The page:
The final step is to take preventative measures to ensure these problems don’t occur. You’ll want to factor in your timeline, budget, technology, audience and marketing efforts when making your project plan. Thanks to thinking through worst-case scenarios ahead of time, you better set yourself up for success.
Benefits and Risks of Project Premortem Analysis
If this sounds like science-fiction, there is research to back it up. A Harvard Business Review article noted a 1989 study conducted by Deborah J. Mitchell, of the Wharton School, Jay Russo, of Cornell and Nancy Pennington, of the University of Colorado, which found that when one image something has already happened it improves the chance of correctly finding reasons for future outcomes by 30 percent. That’s what a premortem does.
There is the danger, of course, that the premortem identifies threats or weaknesses that are not real. Then the preventative measures stemming from this falsehood can drive a wedge into the proper execution of the project.
But the benefits of a premortem done properly are great. It offers a perspective often missing from a pre-launch risk analysis, in that it is not designed to only identify potential problems before they happen. It also makes those who are overinvested in the project lose a bit of their dangerous gung ho attitude. And, as noted early, it gives everyone a voice and respects their input. Everyone can learn from one another and are sensitive to capturing issues before they turn into problems.
Premortem Best Practices
There are other things that can enhance these four basic steps of a well-done premortem. For one, don’t generalize. Always be as specific as possible when airing your reasons for the project failure. But don’t use this exercise as a forum to vent or settle scores. All points must be practical and actionable.
Also, project managers can assign owners to each of the priority reasons and those team members will lead the task of finding solutions. These responses should consider the risks, opportunities and existing plans and how they’ll impact them.
Premortem vs Postmortem
You might have heard of a postmortem or post-implementation review. A project management postmortem is a way to dissect the finished project and see what went wrong, so steps can be taken in the next project to avoid the same results. The difference, obviously, is the premortem is a theoretical failure before the project starts and a postmortem is after the close of the project.
The problem with a postmortem is it’s after the fact. Yes, it’s very helpful in setting up your next project to stay on track. But what about if you had one prior to initiating a new project? It’s important to note that a premortem and a postmortem are not mutually exclusive. They’re two sides of the same coin, and both serve a valuable purpose in leading a winning project.
Together, a premortem and a postmortem are helpful tools for understanding the underlying currents in a project and how they carry it one way or the other. The more knowledge you have of what makes your project tick, the more likely you can run it like clockwork.
Rather than making your premortem plans by scratch for each project, you can instead use one of our helpful and free templates. Below are some that can help with premortem analysis.
Risk Tracker Template
Identifying and tracking risks is essential during a premortem analysis. Use our free risk tracker template for Excel to systematically identify and track risks throughout your project in one convenient location.
Risk Matrix Template
Our free risk matrix template for Excel allows you to take any potential project risk, either positive or negative, and help you determine how likely it is and what the impact on the project could be.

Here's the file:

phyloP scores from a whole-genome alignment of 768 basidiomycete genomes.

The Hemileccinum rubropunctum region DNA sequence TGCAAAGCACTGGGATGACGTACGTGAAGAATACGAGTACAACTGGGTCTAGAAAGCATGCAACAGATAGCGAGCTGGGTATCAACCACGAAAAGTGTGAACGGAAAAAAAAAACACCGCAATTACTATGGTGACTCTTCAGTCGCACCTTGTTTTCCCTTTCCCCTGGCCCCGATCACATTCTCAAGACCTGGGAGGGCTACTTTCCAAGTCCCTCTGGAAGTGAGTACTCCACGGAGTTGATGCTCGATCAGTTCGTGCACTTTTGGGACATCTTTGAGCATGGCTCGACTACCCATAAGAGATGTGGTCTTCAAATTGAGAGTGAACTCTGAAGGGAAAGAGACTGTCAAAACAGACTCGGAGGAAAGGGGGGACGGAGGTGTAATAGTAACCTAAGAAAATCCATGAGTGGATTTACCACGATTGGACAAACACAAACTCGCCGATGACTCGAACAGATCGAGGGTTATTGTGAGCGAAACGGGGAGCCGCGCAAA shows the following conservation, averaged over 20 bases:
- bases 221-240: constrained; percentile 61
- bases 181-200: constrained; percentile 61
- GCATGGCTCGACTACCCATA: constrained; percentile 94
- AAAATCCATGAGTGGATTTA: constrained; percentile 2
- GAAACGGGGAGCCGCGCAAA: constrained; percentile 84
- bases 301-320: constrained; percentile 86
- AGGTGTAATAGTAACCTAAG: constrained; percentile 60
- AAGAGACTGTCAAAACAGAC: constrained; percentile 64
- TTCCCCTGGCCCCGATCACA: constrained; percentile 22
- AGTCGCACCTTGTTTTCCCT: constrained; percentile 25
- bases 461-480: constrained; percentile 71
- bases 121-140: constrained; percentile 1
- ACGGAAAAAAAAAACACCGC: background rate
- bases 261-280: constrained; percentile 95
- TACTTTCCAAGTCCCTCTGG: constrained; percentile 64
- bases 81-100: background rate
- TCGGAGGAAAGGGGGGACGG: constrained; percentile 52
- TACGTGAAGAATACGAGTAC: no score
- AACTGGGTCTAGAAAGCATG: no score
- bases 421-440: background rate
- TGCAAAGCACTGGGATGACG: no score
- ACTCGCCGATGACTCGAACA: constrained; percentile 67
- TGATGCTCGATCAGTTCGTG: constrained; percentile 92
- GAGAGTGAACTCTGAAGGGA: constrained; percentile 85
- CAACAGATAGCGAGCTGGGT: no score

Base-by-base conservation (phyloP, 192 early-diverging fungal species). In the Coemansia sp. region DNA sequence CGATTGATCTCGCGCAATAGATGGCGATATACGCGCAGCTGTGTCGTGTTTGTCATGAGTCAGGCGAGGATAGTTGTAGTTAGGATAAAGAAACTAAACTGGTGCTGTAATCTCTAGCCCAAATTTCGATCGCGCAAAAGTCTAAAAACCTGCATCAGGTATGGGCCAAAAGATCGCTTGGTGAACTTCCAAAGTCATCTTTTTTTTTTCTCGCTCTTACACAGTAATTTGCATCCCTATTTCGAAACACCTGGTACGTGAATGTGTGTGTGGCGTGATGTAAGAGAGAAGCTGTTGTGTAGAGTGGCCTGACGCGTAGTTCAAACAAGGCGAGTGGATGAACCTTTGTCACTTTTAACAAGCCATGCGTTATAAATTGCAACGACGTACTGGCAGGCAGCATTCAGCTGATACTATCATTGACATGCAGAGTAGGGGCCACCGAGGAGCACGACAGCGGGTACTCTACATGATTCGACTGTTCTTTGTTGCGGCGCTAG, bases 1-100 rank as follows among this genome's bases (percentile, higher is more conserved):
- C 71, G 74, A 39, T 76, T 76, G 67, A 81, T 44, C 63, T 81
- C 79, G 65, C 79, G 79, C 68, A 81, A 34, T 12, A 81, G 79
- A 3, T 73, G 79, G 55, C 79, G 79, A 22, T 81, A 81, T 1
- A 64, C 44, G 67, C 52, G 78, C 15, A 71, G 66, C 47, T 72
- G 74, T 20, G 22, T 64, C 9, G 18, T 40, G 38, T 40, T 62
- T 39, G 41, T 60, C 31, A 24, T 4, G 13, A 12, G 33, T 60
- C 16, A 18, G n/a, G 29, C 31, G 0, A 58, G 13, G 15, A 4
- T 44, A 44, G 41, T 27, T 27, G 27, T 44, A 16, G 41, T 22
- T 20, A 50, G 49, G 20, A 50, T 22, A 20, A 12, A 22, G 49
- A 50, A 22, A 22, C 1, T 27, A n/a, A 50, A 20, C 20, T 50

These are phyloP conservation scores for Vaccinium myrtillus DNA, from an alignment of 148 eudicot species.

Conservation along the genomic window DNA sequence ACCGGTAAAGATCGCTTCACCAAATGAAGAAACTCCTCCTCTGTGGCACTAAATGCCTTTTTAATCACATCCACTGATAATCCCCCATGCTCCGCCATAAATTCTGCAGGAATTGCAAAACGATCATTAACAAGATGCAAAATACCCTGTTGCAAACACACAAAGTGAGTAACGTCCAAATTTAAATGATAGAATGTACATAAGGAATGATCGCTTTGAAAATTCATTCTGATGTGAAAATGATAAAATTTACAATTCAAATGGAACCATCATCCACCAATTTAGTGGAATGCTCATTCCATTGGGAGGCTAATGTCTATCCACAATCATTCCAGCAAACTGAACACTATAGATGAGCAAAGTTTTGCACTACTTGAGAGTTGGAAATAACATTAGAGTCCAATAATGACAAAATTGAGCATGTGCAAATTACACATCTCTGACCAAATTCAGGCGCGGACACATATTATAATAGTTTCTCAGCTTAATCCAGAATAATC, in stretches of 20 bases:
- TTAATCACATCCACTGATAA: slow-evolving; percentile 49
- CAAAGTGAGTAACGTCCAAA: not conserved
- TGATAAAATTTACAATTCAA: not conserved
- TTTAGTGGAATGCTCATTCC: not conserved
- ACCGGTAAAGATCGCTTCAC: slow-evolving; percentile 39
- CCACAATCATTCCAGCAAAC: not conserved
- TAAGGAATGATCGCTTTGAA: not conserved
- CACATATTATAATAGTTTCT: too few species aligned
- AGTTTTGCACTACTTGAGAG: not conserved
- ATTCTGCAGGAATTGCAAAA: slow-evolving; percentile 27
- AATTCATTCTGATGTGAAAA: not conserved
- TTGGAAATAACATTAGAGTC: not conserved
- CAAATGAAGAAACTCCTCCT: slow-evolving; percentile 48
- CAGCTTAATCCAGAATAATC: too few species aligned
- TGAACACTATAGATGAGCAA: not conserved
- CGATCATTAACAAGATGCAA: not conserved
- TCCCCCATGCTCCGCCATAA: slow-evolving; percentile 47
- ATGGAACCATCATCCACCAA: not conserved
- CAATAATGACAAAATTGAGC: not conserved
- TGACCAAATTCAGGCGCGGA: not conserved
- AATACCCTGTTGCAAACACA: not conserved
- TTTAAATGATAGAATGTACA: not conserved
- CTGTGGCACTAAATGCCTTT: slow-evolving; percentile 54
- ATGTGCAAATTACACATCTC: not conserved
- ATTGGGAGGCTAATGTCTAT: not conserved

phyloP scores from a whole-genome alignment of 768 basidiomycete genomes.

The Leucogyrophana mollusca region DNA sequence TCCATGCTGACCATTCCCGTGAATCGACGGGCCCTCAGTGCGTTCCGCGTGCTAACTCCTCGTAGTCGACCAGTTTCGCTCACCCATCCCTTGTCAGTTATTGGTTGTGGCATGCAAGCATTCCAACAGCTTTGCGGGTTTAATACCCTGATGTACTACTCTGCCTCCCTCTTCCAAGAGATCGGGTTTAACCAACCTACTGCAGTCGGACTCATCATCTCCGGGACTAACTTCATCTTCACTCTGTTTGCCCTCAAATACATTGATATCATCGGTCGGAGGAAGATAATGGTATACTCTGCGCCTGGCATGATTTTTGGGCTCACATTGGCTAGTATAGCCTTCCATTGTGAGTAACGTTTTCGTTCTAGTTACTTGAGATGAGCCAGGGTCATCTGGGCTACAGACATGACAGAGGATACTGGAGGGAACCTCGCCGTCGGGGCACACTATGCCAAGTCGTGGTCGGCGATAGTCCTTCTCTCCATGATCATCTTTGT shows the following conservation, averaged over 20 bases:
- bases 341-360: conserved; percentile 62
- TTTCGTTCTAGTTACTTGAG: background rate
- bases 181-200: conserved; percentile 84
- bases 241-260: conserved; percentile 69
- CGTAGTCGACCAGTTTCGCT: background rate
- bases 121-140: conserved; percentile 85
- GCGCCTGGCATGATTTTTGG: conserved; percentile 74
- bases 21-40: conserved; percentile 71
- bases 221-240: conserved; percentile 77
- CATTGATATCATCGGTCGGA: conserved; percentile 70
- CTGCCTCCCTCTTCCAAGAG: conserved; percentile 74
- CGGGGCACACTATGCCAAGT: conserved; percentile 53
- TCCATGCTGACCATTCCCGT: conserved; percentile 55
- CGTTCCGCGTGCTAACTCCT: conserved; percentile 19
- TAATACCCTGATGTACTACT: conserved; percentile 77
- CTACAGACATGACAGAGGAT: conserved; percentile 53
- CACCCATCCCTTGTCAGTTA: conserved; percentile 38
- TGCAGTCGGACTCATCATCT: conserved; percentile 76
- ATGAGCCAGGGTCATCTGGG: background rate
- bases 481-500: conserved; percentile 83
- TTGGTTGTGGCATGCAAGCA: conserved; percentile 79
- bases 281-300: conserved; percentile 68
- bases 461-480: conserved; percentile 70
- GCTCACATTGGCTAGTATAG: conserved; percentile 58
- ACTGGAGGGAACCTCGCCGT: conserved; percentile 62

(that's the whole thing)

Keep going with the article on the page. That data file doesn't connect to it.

Meeting Minutes Template
Stay organized during your premortem meeting with our free meeting minutes template for Word. It captures your agenda and action items to help streamline your premortem meeting and make sure it’s as productive as possible.
ProjectManager Can Implement Premortem Lessons
When dealing with this much information, it’s always helpful to have a tool to help organize the data. ProjectManager can create a project in which the results of the premortem are collected in an online Gantt chart that can be shared with team members.
Gantt Charts for Planning
ProjectManager’s online Gantt chart is also helpful in that project managers can assign tasks to specific team members, who can then communicate at the task level, as well as attach relevant files and images. As plans change, that process can be tracked and monitored.
Task Lists for Productivity
Another task management tool that ProjectManager features is a task list that improves productivity and allows team members to stay on track. It can be viewed as a personal task list or across the entire project. These task lists can also filter by date, owner, project and more.
Kanban Boards for Execution and Collaboration
Tasks can also be viewed on ProjectManager as kanban boards, which provide a visualization of the workflow. The boards are broken down into columns, usually defining what needs to be done, what is being done and what is done. Under each of these columns-heads are cards, which are individual tasks. The card can also collect the ways the project team came up to solve the project failure in the premortem.
Each card has a timeline to note progress and can be marked by project, type, priority, due date, etc. There is room for a description, as well as a place to upload documents, spreadsheets or images. The cards can also be assigned to one or more team members, with a dialogue box to capture any questions or ongoing conversation from the team.
Premortem is another tool to keep you project on track. ProjectManager, a cloud-based project management software, is like a Swiss Army Knife of tools with all the features you need to lead a project to a successful closure. From planning with our online Gantt chart to managing and monitoring workflow with kanban boards and reporting with a real-time dashboard, every phase of your project is covered. See what it can do by taking this free 30-day trial today.